Kids who grow up across cultures and countries often get mildly flummoxed by the innocuous question “Where are you from?” Of course it’s common enough for Nigerians to ‘be from’ a place they’ve never actually visited, but we’re a fairly complicated mixture.
For now, the answer is that we have multiple homes.
Eternally speaking, God’s place is our home.
Frivolously speaking, ‘home’ is wherever we are not currently, as in “when I get home…”
Our colleague Arams has lived for several years in a moderately large town 2 hours away from his ‘home’ of Nkojo, where Elizabeth and I visited last Sunday. Many of the new urbanised generation grow up outside their home language area and their parents may not speak to them in the ‘home’ language, but in a second language.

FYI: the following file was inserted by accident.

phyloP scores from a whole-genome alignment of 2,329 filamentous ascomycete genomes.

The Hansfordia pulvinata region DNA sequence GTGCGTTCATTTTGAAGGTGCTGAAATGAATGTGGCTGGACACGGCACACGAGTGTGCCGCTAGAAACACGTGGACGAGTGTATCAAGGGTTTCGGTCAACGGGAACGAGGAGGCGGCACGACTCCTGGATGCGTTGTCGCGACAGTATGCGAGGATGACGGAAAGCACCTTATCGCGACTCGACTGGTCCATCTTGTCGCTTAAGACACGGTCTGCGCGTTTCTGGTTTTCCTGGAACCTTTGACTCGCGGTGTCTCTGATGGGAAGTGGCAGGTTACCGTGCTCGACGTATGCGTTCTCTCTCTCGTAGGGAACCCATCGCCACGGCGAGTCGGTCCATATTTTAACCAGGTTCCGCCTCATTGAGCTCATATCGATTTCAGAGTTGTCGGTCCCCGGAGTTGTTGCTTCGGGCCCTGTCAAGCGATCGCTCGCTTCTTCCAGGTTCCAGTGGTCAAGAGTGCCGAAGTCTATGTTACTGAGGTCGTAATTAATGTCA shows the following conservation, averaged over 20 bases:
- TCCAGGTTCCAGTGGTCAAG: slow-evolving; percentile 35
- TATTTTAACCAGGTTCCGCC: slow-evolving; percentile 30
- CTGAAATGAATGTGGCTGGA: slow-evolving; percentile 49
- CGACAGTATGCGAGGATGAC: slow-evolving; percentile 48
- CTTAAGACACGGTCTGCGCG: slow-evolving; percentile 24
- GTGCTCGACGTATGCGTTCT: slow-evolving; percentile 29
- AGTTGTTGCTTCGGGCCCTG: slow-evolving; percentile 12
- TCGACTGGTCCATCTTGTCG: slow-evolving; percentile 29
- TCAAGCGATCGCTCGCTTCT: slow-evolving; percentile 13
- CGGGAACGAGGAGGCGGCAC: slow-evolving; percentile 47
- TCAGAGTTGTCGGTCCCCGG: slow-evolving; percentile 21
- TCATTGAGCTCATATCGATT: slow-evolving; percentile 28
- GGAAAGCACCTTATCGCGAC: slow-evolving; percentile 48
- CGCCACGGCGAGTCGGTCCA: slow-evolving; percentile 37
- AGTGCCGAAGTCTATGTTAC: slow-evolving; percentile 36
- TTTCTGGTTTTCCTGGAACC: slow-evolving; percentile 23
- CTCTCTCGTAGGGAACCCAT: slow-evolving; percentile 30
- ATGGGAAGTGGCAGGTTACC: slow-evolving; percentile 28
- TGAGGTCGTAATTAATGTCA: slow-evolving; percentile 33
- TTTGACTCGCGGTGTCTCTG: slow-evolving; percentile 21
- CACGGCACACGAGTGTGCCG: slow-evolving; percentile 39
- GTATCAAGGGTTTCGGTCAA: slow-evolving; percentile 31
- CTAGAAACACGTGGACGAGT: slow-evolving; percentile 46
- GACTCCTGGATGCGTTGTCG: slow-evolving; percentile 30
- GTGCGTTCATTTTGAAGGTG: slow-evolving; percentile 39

Anyway, for us, the next few months will change these charts a bit as we inject a little more UK time into the mix. Maybe when we head back to Nigeria we’ll remember to post an update.
Note that India, Tanzania and USA just get some passing mentions, so you can hardly see them on the chart, and several European countries (and Thailand) some of us have visited for a few days here or there, but not quite worth counting. All the rest are countries we’ve actually lived in for a year or more.
Note 2: Why do Nigerian friends often ‘come from’ somewhere they’ve never visited? Because depending on the tribe, you’re ‘from’ where your father or mother is from even if you’ve never been there.